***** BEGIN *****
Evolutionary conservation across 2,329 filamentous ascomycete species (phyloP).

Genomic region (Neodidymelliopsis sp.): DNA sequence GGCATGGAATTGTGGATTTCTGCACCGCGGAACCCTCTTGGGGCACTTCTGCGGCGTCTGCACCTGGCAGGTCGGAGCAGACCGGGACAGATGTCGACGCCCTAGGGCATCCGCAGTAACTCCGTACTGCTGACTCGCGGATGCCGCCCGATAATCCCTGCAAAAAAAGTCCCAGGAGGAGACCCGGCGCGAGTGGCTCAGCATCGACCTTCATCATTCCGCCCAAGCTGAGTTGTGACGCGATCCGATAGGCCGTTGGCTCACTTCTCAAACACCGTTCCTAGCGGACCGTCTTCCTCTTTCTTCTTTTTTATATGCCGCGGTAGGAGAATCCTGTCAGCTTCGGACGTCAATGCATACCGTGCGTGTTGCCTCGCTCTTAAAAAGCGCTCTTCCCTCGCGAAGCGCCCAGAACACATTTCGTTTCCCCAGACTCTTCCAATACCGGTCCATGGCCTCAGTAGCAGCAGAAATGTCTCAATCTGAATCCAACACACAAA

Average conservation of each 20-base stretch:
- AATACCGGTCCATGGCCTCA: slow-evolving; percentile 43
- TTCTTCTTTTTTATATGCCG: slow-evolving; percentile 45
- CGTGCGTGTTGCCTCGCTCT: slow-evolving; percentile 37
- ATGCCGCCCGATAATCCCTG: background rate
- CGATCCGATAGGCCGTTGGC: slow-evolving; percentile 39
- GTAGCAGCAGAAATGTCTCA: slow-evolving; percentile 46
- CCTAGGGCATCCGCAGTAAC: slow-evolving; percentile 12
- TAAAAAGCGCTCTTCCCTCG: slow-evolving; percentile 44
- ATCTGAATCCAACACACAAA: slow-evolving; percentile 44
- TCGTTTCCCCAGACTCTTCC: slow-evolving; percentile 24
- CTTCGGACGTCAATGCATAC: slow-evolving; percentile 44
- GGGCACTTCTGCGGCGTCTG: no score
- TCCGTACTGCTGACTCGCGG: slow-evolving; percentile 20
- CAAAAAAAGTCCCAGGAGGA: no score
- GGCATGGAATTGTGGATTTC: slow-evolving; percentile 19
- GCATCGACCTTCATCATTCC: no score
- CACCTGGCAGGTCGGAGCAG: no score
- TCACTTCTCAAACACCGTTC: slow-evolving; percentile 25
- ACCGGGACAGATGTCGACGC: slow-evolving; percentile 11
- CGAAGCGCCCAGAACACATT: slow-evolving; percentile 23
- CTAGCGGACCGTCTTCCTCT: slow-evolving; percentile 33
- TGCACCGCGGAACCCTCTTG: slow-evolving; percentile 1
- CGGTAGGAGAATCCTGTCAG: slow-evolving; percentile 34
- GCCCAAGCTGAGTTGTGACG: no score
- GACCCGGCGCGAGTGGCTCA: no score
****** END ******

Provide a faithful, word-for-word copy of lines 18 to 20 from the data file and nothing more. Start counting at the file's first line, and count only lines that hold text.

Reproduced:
- GGCATGGAATTGTGGATTTC: slow-evolving; percentile 19
- GCATCGACCTTCATCATTCC: no score
- CACCTGGCAGGTCGGAGCAG: no score